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Understanding Your Duties As A Commercial Landlord

Mike Smith, a businessperson, owned a farm in Georgia on which he grew organic vegetables.  Next to the farm was a two-unit commercial building. Smith leased one unit to a storage company and used the other unit as a grocery store to sell his own and others’ organic fruits and vegetables. In 2011, Smith decided to put all of his efforts toward farming and leased the grocery store unit to Tim Brown for a period of 10 years through a properly signed, written lease agreement. The lease agreement provided the following:

  • Tenant will pay utilities, provided Landlord will pay ½ of monthly electric bills in excess of $400
  • Tenant to use the store only for the sale of organic products
  • Landlord will sell produce from his farm to Tenant at a 10 percent discount
  • Landlord will maintain the parking lot
  • Landlord and Tenant agree on behalf of themselves and any successors and assigns

Tim operated the store until March 2012, when he sold his inventory and all of his interest in the lease to Brian Atkins. Brian read the entire lease terms prior to sale and continued to operate the store. However, the following problems have arisen:

  • Mike has refused to allow the discount on the produce he has delivered to Brian.
  • Mike has refused to pay his share of the electric bill.
  • The storage company put large containers on the parking lot that damaged the lot. Mike has refused to repair the damage.

An experienced commercial tenant lawyer can assist tenants such as Brian with the issues arising under a lease and recover the damages associated with a breach in lease terms.

Identifying a tenant’s rights and prospective remedies

Because Tim transferred his rights under the lease to Brian, Brian “stands in the shoes” of Tim, and will enjoy all the rights Tim possesses under the lease. The last provision in the lease expressly acknowledges assignments and subleases. In Georgia, an exculpatory or indemnity clause attempting to avoid the property owner’s liability for negligence, especially the liability for defects in construction, is void as against public policy in both commercial and residential leases. Tim transferred his rights to Brian, so Brian may act without Tim to enforce the provisions of the ease. Brian possesses the following remedies:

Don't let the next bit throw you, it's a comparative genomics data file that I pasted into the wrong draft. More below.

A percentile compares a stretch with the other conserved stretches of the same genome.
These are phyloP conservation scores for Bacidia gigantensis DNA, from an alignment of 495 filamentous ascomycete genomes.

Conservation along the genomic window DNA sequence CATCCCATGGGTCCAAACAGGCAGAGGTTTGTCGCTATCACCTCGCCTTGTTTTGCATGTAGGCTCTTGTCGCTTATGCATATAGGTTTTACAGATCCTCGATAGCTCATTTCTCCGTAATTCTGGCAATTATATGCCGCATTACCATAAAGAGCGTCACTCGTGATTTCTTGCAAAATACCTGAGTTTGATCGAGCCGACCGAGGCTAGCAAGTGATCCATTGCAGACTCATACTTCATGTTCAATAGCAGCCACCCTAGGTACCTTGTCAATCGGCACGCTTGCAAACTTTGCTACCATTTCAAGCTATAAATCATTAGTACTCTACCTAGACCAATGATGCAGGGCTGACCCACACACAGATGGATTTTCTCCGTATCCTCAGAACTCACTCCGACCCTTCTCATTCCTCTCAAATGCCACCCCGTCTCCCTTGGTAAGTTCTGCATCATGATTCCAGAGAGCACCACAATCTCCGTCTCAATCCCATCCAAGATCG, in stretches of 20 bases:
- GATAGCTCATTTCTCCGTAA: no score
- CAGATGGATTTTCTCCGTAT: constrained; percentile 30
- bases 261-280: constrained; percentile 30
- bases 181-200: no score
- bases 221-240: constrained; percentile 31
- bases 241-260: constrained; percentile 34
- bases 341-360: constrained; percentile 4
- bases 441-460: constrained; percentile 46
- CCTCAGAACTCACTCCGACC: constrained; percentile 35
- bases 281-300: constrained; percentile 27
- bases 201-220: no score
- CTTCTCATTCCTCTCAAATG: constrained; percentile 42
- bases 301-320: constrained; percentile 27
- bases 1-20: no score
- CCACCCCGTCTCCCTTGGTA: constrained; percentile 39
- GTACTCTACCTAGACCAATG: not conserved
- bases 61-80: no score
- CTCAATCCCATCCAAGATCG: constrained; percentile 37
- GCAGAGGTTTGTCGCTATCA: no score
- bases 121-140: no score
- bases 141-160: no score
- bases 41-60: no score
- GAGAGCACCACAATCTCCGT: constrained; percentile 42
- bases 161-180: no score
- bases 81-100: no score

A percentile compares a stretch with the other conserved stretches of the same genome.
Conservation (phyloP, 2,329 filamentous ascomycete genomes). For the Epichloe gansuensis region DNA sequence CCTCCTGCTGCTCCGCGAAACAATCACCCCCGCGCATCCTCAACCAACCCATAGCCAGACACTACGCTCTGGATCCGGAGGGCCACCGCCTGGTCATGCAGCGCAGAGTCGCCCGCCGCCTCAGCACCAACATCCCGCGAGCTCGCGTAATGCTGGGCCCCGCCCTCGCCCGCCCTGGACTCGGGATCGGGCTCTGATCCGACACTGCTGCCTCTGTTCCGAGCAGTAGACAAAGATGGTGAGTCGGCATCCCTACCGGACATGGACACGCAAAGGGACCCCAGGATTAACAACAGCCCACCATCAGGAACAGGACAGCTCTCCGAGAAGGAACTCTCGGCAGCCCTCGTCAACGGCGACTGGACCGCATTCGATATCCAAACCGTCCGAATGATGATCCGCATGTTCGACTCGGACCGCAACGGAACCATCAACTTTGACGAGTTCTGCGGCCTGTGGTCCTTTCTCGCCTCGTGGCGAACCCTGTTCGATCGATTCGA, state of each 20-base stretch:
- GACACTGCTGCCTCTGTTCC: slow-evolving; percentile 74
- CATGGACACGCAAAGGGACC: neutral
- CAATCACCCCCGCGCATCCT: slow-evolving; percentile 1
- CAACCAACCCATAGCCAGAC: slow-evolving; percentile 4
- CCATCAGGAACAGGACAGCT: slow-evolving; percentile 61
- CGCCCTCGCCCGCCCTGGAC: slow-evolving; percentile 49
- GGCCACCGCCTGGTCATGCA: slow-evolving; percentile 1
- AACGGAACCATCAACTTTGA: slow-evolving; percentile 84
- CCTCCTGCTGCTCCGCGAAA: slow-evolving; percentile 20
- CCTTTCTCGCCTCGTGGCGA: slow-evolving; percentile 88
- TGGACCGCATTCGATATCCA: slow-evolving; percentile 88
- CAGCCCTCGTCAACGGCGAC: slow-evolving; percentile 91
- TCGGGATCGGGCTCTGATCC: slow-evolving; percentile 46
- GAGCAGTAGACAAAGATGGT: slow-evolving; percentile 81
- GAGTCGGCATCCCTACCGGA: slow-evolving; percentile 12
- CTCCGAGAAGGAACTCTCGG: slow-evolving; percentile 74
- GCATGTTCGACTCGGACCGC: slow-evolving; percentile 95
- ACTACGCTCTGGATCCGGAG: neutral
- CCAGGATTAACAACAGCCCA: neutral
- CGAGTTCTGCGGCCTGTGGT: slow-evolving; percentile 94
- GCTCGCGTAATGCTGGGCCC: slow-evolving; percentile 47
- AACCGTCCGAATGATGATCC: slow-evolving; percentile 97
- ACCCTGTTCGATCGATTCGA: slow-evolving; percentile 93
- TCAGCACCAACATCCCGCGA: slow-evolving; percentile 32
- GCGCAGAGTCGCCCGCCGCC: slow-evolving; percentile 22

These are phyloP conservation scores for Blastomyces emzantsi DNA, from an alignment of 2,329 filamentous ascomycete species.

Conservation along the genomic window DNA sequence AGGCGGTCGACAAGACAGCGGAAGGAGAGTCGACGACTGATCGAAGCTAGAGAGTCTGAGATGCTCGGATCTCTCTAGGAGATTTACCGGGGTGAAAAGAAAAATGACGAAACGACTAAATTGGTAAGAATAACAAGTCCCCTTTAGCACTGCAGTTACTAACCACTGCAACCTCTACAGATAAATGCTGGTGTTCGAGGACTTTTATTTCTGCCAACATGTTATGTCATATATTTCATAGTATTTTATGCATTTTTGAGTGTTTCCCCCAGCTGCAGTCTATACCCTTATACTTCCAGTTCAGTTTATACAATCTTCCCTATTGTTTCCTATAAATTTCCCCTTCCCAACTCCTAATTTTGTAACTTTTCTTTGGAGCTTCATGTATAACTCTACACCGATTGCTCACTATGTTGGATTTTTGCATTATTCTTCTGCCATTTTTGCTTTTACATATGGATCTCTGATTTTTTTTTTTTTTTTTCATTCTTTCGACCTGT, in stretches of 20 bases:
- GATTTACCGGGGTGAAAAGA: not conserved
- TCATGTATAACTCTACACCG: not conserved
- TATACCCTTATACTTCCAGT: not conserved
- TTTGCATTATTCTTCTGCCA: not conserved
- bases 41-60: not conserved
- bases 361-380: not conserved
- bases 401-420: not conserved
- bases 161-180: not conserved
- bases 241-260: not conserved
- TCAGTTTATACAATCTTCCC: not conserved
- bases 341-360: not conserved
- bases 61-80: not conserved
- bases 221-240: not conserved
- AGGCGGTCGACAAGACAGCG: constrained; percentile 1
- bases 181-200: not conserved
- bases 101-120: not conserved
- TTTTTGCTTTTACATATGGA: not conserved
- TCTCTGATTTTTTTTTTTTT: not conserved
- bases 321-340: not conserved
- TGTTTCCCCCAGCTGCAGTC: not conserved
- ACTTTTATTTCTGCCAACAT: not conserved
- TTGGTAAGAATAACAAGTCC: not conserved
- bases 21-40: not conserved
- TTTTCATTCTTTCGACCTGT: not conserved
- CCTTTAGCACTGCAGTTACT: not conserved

• Damages: The remedy for a breach of a lease term is monetary damages, not injunctive relief. Brian’s damages for Mike’s breach of the covenant to pay ½ the electric bill are $350.
  • Equitable relief: Enforcing the lease term as an equitable servitude that requires intent and notice, and the servitude must touch and concern the land. Brian may seek an injunction against Mike to force Mike to repair the parking lot in accordance with the terms of the original lease agreement with Tim.
  • Self help: In commercial leases, unless stated to the contrary, the covenants are independent subject to the covenant of quiet enjoyment. A breach of the implied covenant of quiet enjoyment requires an actual or constructive eviction resulting from a substantial interference caused by the property owner. In the example above, the facts do not indicate that the property is uninhabitable or that Brian has been excluded from the property.

By analyzing the lease terms, a skilled Marietta commercial real estate tenant law attorney guides clients toward obtaining an appropriate remedy given the commercial landlord’s breach of duty.

Obtain assistance from experienced Georgia commercial real estate attorneys

By retaining Wiles & Wiles, LLP, a client can acquire information from a knowledgeable attorney who is dedicated to providing efficient and cost-effective representation. Our Marietta office represents commercial tenants throughout Georgia, Florida and Tennessee.


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